Reckoning with Pinochet is the third book in Steve J. Stern’s trilogy, which historicizes the “memory question” in Chile from 1973 to 2006. This volume details an unfinished struggle between opposing “memory camps” to define politicocultural legitimacy in the years after 1990. The story features contested versions of recent history: the military coup of 1973 as a salvational mission of the armed forces against the possibility of civil war, and communist domination versus the coup as rupture with a previous democratic tradition, followed by a brutal dictatorship that massively violated human rights. Stern concludes that the struggle by human rights activists and other community groups, reinforced by the transnational human rights movement, gradually overcame, or at least partially overcame, Chile’s tradition of elite pacts and periodic political amnesties to instill a new awareness of human rights violations and to press for accountability in...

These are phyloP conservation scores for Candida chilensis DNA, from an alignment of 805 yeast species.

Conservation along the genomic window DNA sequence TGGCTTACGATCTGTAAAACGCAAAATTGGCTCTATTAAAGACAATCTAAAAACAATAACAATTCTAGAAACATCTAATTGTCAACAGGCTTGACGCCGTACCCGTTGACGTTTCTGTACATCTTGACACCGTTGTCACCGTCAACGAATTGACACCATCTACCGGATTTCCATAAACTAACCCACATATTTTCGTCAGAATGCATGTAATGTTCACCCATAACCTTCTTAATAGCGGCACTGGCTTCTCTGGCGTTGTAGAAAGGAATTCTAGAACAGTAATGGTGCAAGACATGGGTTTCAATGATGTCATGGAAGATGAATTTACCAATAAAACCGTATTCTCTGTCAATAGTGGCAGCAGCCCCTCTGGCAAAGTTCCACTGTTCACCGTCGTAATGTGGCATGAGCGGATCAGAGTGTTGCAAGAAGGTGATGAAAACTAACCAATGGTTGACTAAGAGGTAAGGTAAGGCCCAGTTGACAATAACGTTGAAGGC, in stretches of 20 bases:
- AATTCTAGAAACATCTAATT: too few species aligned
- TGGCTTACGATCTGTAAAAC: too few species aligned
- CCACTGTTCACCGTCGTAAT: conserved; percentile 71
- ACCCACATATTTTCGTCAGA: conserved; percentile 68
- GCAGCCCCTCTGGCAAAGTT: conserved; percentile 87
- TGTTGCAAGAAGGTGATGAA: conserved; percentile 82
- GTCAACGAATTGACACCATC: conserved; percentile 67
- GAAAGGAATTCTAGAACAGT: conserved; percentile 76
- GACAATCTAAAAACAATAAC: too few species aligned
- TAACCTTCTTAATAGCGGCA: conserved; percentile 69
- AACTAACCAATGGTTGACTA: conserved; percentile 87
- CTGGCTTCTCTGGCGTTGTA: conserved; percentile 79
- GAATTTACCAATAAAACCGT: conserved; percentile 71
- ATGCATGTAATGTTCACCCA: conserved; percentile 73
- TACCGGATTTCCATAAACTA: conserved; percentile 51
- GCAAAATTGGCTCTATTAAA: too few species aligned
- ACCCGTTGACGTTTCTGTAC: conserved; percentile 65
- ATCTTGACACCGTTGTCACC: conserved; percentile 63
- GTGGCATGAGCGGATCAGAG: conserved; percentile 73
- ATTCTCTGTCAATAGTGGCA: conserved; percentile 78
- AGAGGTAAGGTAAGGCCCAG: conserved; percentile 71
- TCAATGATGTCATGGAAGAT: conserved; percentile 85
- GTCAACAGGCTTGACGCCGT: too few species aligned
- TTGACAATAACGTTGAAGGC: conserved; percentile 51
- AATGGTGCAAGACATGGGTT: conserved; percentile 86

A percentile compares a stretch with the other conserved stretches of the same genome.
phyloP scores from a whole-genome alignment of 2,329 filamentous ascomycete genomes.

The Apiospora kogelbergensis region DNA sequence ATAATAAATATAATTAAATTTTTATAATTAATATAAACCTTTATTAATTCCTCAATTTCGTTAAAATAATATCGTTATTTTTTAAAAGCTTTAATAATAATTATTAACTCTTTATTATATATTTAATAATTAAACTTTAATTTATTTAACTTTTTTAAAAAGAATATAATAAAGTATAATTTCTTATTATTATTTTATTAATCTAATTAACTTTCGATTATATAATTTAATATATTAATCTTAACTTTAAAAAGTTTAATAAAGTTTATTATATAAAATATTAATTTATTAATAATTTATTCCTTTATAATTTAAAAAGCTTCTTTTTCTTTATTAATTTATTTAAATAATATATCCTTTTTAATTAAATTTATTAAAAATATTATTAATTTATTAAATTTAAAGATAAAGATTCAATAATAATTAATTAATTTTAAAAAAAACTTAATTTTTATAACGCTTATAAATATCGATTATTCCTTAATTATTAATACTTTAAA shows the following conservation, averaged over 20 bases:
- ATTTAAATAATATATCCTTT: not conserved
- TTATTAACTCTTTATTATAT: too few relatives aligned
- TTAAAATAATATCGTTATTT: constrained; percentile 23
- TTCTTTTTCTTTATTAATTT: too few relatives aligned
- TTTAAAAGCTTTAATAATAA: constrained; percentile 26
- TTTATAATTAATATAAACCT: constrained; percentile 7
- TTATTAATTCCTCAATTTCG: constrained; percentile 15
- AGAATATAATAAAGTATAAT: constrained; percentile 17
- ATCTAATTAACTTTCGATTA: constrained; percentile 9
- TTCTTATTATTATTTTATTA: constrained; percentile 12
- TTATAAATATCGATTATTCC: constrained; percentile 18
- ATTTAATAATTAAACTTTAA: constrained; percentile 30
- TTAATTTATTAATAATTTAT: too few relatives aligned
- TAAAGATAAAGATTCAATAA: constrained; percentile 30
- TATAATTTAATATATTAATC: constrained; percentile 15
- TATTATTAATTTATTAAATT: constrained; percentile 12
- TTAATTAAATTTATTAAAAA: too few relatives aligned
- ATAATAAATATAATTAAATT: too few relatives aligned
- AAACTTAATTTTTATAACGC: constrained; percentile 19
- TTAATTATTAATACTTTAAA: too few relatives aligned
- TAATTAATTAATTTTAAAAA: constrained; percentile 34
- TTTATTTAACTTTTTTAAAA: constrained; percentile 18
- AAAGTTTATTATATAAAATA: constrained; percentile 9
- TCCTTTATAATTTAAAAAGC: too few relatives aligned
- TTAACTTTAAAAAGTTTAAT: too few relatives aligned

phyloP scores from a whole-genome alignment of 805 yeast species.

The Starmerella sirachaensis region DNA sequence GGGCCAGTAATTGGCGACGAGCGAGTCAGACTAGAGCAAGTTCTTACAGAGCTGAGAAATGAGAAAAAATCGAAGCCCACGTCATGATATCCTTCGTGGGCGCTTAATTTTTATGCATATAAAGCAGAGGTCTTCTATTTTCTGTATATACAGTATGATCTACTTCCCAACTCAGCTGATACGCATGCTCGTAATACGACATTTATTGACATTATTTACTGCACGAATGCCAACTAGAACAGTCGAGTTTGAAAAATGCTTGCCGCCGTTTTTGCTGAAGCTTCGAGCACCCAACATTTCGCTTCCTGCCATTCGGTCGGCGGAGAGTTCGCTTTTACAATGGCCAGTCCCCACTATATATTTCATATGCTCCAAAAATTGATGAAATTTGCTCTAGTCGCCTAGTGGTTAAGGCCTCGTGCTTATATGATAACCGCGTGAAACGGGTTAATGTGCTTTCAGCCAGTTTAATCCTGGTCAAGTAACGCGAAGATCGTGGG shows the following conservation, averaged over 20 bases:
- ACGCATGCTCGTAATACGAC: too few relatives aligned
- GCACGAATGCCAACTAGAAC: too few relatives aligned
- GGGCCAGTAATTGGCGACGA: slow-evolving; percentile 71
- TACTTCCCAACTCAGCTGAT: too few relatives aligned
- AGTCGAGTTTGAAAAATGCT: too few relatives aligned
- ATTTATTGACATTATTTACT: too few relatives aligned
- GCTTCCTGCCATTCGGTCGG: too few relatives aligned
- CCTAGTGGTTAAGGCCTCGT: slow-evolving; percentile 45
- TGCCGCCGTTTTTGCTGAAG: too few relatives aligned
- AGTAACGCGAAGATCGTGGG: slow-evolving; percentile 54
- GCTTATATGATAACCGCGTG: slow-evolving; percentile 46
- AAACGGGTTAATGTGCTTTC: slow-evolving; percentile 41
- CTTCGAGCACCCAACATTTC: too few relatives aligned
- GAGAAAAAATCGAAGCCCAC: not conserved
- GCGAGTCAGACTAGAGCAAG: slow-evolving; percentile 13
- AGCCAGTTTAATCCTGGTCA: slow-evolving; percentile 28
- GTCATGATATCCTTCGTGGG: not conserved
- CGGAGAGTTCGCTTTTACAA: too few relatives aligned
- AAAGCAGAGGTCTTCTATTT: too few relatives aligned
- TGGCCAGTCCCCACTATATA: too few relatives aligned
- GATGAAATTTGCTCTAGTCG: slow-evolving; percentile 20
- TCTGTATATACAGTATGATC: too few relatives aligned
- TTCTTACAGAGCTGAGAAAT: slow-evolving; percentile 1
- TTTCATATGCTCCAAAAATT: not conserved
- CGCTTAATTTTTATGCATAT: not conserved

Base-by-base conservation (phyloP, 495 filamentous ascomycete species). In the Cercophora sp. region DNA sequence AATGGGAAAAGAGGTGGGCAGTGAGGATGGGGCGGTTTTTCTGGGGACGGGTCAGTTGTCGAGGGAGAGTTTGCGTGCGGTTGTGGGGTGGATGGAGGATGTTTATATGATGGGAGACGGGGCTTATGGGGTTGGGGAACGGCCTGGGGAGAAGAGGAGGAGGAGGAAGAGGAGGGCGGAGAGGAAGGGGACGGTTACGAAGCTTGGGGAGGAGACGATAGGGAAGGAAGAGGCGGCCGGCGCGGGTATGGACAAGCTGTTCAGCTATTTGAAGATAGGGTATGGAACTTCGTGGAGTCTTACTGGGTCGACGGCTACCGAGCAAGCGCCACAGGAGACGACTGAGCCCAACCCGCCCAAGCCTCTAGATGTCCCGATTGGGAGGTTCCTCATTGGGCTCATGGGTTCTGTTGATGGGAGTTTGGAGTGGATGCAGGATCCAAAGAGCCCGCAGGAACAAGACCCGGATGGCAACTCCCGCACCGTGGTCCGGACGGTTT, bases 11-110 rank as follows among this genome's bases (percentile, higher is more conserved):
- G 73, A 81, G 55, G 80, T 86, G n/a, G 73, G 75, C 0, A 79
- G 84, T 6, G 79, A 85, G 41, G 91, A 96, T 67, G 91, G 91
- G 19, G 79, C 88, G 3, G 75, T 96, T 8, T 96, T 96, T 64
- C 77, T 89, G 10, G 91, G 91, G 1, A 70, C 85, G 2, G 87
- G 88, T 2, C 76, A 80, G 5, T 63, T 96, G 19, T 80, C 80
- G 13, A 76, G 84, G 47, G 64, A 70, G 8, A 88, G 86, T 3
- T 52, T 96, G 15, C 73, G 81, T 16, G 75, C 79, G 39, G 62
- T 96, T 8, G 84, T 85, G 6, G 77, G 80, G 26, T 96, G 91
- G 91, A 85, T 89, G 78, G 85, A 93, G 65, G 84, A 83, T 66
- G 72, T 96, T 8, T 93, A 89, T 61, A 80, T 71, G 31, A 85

Book Review| November 01 2011
Reckoning with Pinochet: The Memory Question in Democratic Chile, 1989 – 2006
Reckoning with Pinochet: The Memory Question in Democratic Chile, 1989 – 2006. By Stern, Steve J..
Latin America Otherwise: Languages, Empires, Nations.
Duke University Press,
548pp. , $27.95.
Hispanic American Historical Review (2011) 91 (4): 733–735.
Brian Loveman; Reckoning with Pinochet: The Memory Question in Democratic Chile, 1989 – 2006. Hispanic American Historical Review 1 November 2011; 91 (4): 733–735. doi: https://doi.org/10.1215/00182168-1416909
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